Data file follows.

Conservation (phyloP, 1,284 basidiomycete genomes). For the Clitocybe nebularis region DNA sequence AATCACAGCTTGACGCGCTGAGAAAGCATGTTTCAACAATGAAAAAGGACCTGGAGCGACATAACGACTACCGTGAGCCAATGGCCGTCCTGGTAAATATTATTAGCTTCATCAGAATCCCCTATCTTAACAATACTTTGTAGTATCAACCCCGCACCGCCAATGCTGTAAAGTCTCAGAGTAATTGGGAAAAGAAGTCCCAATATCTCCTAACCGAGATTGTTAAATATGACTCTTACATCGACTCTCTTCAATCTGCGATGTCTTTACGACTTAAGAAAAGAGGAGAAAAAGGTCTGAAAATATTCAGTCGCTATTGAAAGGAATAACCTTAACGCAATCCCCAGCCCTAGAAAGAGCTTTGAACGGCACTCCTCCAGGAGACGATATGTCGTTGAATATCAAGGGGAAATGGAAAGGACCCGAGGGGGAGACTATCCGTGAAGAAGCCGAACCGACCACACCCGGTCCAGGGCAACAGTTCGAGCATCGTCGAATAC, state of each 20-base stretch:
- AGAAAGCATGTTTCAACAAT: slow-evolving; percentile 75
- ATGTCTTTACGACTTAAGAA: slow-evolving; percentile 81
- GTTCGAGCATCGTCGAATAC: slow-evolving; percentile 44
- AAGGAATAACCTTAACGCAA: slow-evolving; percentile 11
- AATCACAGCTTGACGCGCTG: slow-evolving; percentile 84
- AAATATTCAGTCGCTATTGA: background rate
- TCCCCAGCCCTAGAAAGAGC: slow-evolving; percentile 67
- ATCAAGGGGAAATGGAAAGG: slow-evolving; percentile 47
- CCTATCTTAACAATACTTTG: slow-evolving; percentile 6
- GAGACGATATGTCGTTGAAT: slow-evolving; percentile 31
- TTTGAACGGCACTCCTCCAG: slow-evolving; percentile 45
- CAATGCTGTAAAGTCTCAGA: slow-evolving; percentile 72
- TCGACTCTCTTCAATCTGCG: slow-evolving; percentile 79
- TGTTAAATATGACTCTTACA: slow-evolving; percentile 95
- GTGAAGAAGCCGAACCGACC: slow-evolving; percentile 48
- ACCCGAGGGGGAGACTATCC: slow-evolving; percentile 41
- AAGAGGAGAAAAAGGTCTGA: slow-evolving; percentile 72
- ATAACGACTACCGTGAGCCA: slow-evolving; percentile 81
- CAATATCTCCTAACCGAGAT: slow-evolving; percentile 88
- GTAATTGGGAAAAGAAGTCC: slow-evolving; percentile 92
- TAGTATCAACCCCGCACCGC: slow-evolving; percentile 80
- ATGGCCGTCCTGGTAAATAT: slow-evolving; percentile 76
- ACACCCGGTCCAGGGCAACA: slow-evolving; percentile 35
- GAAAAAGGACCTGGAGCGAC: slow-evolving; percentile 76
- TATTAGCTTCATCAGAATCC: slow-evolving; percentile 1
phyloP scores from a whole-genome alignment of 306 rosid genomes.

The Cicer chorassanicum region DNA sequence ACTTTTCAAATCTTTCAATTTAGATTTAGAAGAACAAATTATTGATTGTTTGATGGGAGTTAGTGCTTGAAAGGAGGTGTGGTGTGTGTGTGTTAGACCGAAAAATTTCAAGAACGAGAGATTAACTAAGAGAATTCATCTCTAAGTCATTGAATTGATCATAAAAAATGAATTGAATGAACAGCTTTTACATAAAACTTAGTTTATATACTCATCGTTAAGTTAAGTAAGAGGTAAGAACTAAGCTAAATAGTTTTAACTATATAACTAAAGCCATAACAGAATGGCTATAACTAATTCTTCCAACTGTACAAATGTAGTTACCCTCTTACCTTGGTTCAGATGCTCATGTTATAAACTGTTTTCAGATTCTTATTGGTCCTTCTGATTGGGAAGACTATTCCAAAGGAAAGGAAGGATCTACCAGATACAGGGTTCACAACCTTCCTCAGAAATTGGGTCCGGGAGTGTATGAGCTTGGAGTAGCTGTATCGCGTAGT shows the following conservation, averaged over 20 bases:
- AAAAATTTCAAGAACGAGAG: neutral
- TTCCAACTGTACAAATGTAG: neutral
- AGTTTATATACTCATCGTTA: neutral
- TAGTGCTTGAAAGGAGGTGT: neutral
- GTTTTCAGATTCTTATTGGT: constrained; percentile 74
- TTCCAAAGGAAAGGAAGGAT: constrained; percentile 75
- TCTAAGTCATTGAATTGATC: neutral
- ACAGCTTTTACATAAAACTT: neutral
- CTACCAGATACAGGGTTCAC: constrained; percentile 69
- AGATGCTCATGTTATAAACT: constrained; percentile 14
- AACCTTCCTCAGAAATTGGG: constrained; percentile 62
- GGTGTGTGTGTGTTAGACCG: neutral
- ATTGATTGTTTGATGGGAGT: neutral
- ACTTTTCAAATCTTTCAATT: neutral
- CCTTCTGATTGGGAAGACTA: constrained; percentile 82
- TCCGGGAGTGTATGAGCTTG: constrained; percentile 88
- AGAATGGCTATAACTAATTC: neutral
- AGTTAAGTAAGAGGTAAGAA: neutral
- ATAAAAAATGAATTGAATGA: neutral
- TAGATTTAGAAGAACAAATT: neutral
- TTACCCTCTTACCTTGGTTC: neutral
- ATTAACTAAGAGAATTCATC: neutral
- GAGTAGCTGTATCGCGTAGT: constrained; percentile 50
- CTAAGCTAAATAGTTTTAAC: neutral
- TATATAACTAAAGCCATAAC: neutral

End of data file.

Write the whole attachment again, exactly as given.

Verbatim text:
Conservation (phyloP, 1,284 basidiomycete genomes). For the Clitocybe nebularis region DNA sequence AATCACAGCTTGACGCGCTGAGAAAGCATGTTTCAACAATGAAAAAGGACCTGGAGCGACATAACGACTACCGTGAGCCAATGGCCGTCCTGGTAAATATTATTAGCTTCATCAGAATCCCCTATCTTAACAATACTTTGTAGTATCAACCCCGCACCGCCAATGCTGTAAAGTCTCAGAGTAATTGGGAAAAGAAGTCCCAATATCTCCTAACCGAGATTGTTAAATATGACTCTTACATCGACTCTCTTCAATCTGCGATGTCTTTACGACTTAAGAAAAGAGGAGAAAAAGGTCTGAAAATATTCAGTCGCTATTGAAAGGAATAACCTTAACGCAATCCCCAGCCCTAGAAAGAGCTTTGAACGGCACTCCTCCAGGAGACGATATGTCGTTGAATATCAAGGGGAAATGGAAAGGACCCGAGGGGGAGACTATCCGTGAAGAAGCCGAACCGACCACACCCGGTCCAGGGCAACAGTTCGAGCATCGTCGAATAC, state of each 20-base stretch:
- AGAAAGCATGTTTCAACAAT: slow-evolving; percentile 75
- ATGTCTTTACGACTTAAGAA: slow-evolving; percentile 81
- GTTCGAGCATCGTCGAATAC: slow-evolving; percentile 44
- AAGGAATAACCTTAACGCAA: slow-evolving; percentile 11
- AATCACAGCTTGACGCGCTG: slow-evolving; percentile 84
- AAATATTCAGTCGCTATTGA: background rate
- TCCCCAGCCCTAGAAAGAGC: slow-evolving; percentile 67
- ATCAAGGGGAAATGGAAAGG: slow-evolving; percentile 47
- CCTATCTTAACAATACTTTG: slow-evolving; percentile 6
- GAGACGATATGTCGTTGAAT: slow-evolving; percentile 31
- TTTGAACGGCACTCCTCCAG: slow-evolving; percentile 45
- CAATGCTGTAAAGTCTCAGA: slow-evolving; percentile 72
- TCGACTCTCTTCAATCTGCG: slow-evolving; percentile 79
- TGTTAAATATGACTCTTACA: slow-evolving; percentile 95
- GTGAAGAAGCCGAACCGACC: slow-evolving; percentile 48
- ACCCGAGGGGGAGACTATCC: slow-evolving; percentile 41
- AAGAGGAGAAAAAGGTCTGA: slow-evolving; percentile 72
- ATAACGACTACCGTGAGCCA: slow-evolving; percentile 81
- CAATATCTCCTAACCGAGAT: slow-evolving; percentile 88
- GTAATTGGGAAAAGAAGTCC: slow-evolving; percentile 92
- TAGTATCAACCCCGCACCGC: slow-evolving; percentile 80
- ATGGCCGTCCTGGTAAATAT: slow-evolving; percentile 76
- ACACCCGGTCCAGGGCAACA: slow-evolving; percentile 35
- GAAAAAGGACCTGGAGCGAC: slow-evolving; percentile 76
- TATTAGCTTCATCAGAATCC: slow-evolving; percentile 1
phyloP scores from a whole-genome alignment of 306 rosid genomes.

The Cicer chorassanicum region DNA sequence ACTTTTCAAATCTTTCAATTTAGATTTAGAAGAACAAATTATTGATTGTTTGATGGGAGTTAGTGCTTGAAAGGAGGTGTGGTGTGTGTGTGTTAGACCGAAAAATTTCAAGAACGAGAGATTAACTAAGAGAATTCATCTCTAAGTCATTGAATTGATCATAAAAAATGAATTGAATGAACAGCTTTTACATAAAACTTAGTTTATATACTCATCGTTAAGTTAAGTAAGAGGTAAGAACTAAGCTAAATAGTTTTAACTATATAACTAAAGCCATAACAGAATGGCTATAACTAATTCTTCCAACTGTACAAATGTAGTTACCCTCTTACCTTGGTTCAGATGCTCATGTTATAAACTGTTTTCAGATTCTTATTGGTCCTTCTGATTGGGAAGACTATTCCAAAGGAAAGGAAGGATCTACCAGATACAGGGTTCACAACCTTCCTCAGAAATTGGGTCCGGGAGTGTATGAGCTTGGAGTAGCTGTATCGCGTAGT shows the following conservation, averaged over 20 bases:
- AAAAATTTCAAGAACGAGAG: neutral
- TTCCAACTGTACAAATGTAG: neutral
- AGTTTATATACTCATCGTTA: neutral
- TAGTGCTTGAAAGGAGGTGT: neutral
- GTTTTCAGATTCTTATTGGT: constrained; percentile 74
- TTCCAAAGGAAAGGAAGGAT: constrained; percentile 75
- TCTAAGTCATTGAATTGATC: neutral
- ACAGCTTTTACATAAAACTT: neutral
- CTACCAGATACAGGGTTCAC: constrained; percentile 69
- AGATGCTCATGTTATAAACT: constrained; percentile 14
- AACCTTCCTCAGAAATTGGG: constrained; percentile 62
- GGTGTGTGTGTGTTAGACCG: neutral
- ATTGATTGTTTGATGGGAGT: neutral
- ACTTTTCAAATCTTTCAATT: neutral
- CCTTCTGATTGGGAAGACTA: constrained; percentile 82
- TCCGGGAGTGTATGAGCTTG: constrained; percentile 88
- AGAATGGCTATAACTAATTC: neutral
- AGTTAAGTAAGAGGTAAGAA: neutral
- ATAAAAAATGAATTGAATGA: neutral
- TAGATTTAGAAGAACAAATT: neutral
- TTACCCTCTTACCTTGGTTC: neutral
- ATTAACTAAGAGAATTCATC: neutral
- GAGTAGCTGTATCGCGTAGT: constrained; percentile 50
- CTAAGCTAAATAGTTTTAAC: neutral
- TATATAACTAAAGCCATAAC: neutral